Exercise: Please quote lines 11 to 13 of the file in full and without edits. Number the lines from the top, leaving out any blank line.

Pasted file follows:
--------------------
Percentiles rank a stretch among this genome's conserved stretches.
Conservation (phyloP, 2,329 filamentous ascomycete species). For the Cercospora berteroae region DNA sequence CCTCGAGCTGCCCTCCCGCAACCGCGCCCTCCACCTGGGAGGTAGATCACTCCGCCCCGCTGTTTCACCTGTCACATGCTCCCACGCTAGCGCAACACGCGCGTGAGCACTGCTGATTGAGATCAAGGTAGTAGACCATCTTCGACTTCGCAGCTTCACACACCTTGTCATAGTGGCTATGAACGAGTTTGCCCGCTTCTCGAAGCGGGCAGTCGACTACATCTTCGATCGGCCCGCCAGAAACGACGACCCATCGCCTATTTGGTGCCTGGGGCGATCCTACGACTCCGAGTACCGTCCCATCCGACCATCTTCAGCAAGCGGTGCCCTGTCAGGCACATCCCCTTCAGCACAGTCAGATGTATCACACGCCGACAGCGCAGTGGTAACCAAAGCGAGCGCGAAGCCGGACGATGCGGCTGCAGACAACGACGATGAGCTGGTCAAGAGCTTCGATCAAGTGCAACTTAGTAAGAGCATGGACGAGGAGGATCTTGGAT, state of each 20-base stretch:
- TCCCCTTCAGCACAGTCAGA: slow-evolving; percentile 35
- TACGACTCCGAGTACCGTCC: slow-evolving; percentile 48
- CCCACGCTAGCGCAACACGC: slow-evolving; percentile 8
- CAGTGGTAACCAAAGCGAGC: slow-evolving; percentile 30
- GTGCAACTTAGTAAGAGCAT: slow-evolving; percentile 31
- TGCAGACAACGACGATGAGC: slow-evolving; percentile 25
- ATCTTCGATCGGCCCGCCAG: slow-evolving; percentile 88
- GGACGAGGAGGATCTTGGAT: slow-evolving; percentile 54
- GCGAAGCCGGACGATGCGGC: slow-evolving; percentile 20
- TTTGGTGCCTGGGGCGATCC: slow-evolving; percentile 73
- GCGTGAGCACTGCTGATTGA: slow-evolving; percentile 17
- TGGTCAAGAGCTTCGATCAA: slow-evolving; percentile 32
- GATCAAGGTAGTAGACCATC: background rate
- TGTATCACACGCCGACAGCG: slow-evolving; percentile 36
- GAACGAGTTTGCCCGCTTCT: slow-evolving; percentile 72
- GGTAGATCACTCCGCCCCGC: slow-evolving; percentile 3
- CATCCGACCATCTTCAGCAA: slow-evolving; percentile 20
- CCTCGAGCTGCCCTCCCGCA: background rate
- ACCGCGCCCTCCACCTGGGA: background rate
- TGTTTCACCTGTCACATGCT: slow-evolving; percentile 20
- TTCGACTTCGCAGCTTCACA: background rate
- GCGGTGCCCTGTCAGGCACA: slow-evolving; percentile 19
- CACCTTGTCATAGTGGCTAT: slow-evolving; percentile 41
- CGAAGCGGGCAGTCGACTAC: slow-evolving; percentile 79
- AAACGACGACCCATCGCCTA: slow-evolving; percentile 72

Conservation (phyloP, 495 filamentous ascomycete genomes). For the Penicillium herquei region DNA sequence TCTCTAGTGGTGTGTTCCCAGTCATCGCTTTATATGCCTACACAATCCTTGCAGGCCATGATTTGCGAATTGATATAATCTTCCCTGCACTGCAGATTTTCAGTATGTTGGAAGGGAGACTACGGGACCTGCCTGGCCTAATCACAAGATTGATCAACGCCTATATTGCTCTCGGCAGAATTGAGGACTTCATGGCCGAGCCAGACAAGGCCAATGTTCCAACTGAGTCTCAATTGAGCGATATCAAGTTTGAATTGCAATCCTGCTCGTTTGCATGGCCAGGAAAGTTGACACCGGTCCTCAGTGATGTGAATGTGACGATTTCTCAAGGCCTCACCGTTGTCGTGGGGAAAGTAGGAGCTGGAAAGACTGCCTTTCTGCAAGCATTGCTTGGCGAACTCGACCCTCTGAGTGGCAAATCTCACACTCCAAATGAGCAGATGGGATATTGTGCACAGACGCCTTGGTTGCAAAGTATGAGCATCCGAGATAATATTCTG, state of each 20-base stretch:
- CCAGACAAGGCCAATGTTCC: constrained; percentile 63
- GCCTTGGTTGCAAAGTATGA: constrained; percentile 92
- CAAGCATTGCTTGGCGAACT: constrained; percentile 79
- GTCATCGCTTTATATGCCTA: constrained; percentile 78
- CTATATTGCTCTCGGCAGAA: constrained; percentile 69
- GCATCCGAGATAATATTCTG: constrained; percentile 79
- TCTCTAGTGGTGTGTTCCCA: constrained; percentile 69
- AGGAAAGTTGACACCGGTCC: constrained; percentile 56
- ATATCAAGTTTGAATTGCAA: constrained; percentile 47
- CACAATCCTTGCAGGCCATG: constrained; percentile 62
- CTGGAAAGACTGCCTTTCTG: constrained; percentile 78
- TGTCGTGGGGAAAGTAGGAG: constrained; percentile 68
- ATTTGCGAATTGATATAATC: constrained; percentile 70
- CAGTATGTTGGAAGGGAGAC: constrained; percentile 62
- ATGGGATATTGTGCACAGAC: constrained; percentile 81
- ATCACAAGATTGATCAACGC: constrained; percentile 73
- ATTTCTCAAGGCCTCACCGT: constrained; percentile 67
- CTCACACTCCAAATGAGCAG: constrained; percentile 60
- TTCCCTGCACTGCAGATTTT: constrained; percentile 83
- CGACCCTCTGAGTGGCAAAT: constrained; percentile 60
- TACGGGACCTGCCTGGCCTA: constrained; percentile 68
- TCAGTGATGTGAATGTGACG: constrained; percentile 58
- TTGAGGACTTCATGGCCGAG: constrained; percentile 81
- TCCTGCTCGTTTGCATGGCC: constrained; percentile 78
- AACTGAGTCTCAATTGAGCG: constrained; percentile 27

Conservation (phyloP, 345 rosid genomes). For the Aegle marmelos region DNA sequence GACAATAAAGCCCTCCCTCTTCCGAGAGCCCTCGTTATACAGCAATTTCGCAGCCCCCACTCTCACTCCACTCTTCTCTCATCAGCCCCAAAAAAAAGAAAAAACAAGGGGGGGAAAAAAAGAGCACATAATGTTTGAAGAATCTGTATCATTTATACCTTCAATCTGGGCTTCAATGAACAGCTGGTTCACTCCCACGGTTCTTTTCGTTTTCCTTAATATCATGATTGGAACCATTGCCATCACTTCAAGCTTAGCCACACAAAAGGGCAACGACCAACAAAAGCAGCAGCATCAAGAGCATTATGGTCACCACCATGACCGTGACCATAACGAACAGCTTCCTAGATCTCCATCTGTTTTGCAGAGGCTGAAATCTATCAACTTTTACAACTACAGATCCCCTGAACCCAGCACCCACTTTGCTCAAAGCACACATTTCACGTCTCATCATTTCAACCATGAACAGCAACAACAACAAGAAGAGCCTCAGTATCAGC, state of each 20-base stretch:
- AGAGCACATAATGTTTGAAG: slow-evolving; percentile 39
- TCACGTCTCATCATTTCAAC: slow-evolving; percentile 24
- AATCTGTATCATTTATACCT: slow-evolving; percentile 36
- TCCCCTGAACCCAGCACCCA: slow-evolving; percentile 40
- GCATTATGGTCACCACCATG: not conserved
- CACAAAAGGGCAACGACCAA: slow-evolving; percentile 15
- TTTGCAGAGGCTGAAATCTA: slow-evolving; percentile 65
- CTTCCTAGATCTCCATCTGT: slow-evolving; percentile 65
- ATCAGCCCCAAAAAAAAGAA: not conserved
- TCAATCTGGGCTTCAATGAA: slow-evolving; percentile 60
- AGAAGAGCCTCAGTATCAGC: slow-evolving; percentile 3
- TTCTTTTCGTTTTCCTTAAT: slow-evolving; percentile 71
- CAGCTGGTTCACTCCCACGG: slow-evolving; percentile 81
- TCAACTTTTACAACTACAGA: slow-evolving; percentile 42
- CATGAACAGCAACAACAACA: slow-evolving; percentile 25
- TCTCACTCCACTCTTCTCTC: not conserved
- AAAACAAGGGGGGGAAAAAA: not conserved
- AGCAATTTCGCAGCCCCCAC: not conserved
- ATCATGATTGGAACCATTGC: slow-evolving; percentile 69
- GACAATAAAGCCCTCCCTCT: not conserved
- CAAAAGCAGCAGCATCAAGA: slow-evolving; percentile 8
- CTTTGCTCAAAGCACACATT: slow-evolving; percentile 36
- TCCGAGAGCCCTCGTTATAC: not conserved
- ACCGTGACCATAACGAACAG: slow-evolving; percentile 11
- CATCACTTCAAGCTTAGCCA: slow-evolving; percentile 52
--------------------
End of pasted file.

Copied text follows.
- GCGAAGCCGGACGATGCGGC: slow-evolving; percentile 20
- TTTGGTGCCTGGGGCGATCC: slow-evolving; percentile 73
- GCGTGAGCACTGCTGATTGA: slow-evolving; percentile 17